CMS’ New Guidance to Medicaid Directors Opens Door to More Behavioral Health Providers

The Centers for Medicare and Medicaid (CMS) released a new guidance to State Medicaid Directors, opening the door to a larger pool of providers to offer care to beneficiaries and adding a new nurse advice line.

As part of the guidance, a new group of behavioral health providers, including master’s level social workers, marriage and family therapists and other master’s level behavioral health clinicians, will be eligible for enhanced Medicaid dollars.

The new guidance also allows federal funds to be used for nurse advice lines to support Medicaid beneficiaries. Patients can access the advice line to seek information about non-emergent care conditions, including behavioral health issues. CMS pitches this line as a way to help improve workforce capacity.


“Expanding access to health professionals in real time to address health issues, including mental health concerns, is a critical component of high-quality, affordable, person-centered health coverage,” CMS Administrator Chiquita Brooks-LaSure said in a statement. “CMS is proud to support common-sense solutions, like nurse advice lines, that build a bridge between coverage and critical health services, particularly in rural areas. That bridge is what the lifeline of health care coverage is all about.”

This wasn’t the only recent development from Washington this week. The Biden-Harris administration announced $36.9 million of new behavioral health funding yesterday.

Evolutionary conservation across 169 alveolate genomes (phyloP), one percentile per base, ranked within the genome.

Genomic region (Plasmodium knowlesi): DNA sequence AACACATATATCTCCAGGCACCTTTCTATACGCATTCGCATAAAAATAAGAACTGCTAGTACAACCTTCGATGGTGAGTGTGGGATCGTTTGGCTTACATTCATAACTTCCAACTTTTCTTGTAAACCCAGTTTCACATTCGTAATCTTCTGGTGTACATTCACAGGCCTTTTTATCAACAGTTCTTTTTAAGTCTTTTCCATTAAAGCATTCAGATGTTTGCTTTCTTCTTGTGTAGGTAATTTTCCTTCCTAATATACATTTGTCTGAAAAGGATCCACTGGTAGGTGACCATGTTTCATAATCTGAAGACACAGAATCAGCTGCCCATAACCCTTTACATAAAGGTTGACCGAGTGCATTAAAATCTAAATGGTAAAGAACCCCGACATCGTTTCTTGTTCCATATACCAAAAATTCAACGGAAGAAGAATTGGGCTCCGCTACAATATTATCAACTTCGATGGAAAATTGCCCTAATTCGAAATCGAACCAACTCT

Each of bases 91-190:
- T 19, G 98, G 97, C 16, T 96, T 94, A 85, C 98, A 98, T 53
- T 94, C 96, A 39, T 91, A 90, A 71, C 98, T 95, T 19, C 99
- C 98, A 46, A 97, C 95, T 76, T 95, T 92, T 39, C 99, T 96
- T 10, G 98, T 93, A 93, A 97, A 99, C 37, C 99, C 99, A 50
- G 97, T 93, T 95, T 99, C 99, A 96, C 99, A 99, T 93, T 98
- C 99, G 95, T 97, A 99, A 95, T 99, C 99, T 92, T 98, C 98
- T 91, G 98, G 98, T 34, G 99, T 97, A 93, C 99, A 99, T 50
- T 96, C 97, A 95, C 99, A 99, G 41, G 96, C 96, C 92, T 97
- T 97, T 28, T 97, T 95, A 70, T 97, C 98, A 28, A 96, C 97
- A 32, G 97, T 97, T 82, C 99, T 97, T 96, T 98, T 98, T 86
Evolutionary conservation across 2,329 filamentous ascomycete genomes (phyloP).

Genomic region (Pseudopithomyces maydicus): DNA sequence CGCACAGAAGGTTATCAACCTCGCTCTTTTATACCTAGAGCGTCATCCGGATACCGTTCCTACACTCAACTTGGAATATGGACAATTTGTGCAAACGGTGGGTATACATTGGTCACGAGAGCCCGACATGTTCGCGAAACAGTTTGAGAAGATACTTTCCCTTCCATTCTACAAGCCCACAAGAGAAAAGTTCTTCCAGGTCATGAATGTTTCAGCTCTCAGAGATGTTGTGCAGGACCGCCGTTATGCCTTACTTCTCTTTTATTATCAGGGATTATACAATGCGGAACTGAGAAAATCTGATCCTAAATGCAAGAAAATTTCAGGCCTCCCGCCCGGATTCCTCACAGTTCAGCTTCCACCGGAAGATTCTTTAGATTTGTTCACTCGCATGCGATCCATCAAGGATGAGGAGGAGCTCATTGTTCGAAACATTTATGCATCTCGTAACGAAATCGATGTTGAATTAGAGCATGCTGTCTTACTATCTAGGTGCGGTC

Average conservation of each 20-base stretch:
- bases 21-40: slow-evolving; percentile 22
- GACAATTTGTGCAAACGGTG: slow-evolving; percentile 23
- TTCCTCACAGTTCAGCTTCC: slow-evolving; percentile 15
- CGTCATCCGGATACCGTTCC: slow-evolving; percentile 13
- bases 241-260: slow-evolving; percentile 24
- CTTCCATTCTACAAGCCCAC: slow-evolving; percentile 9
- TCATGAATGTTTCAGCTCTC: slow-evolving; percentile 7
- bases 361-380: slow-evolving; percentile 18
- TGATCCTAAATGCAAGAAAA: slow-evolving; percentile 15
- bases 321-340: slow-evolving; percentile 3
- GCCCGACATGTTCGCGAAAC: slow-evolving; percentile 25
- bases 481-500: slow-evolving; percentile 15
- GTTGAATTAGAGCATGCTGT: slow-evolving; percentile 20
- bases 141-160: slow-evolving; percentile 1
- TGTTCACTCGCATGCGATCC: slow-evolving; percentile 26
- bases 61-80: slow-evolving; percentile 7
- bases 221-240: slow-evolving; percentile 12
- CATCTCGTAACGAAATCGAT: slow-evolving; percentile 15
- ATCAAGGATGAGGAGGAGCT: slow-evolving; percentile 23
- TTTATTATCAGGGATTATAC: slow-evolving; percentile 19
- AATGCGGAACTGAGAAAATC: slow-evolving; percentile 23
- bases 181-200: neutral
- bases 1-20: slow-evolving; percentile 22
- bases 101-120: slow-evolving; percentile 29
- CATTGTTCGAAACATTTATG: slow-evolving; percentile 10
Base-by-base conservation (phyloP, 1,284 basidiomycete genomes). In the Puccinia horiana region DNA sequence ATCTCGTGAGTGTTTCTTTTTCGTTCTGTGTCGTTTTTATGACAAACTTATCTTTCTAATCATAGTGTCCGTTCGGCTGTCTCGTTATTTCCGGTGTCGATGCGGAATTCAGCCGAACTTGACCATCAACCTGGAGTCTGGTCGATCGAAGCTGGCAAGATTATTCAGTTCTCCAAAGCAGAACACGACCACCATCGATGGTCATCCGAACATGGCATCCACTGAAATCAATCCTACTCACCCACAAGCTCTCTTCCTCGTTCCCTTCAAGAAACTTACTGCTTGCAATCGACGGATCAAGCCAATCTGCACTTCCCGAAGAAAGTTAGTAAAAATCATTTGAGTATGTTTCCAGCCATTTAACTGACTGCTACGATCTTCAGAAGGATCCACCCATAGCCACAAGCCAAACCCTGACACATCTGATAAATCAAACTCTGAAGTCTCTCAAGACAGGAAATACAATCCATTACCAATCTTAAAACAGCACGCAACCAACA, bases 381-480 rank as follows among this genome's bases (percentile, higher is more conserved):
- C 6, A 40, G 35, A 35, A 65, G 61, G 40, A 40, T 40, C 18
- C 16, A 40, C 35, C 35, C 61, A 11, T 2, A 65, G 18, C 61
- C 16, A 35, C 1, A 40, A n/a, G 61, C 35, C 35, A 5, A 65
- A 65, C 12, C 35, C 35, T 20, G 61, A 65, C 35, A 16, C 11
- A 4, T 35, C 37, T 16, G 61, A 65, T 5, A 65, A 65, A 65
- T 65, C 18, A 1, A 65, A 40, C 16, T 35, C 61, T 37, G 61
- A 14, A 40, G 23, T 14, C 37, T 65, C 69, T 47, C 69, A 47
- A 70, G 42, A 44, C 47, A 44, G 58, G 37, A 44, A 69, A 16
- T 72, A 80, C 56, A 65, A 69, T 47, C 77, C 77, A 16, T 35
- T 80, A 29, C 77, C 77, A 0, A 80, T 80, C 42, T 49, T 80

The new grants, administered through the Substance Abuse and Mental Health Services Administration (SAMHSA), will go towards funding the overdose and mental health crisis.


SAMHSA plans to allocate the funding to six different areas:

  • $10 million will fund Screening, Brief Intervention, and Referral to Treatment (SBIRT) programs. This model is often used in primary and community care settings for adults and children to screen for underage drinking, opioid use and other substances.
  • $5 million will go towards community programs for outreach and intervention for young people up to the age of 25 at high risk for psychosis.
  • $6.2 million to fund programs helping first responders train, administer and distribute naloxone and other opioid reversal drugs.
  • $5.4 million to fund Provider’s Clinical Support System Universities, which help train students in health professional programs to get more training in caring for patients with substance use disorder.
  • $1.1 million will go towards mental health-focused consumer-run organizations promoting mental health and wellbeing.
  • $1.1 million will fund state family network programs designed to help state mental health programs engage with families of children with serious emotional disturbances.

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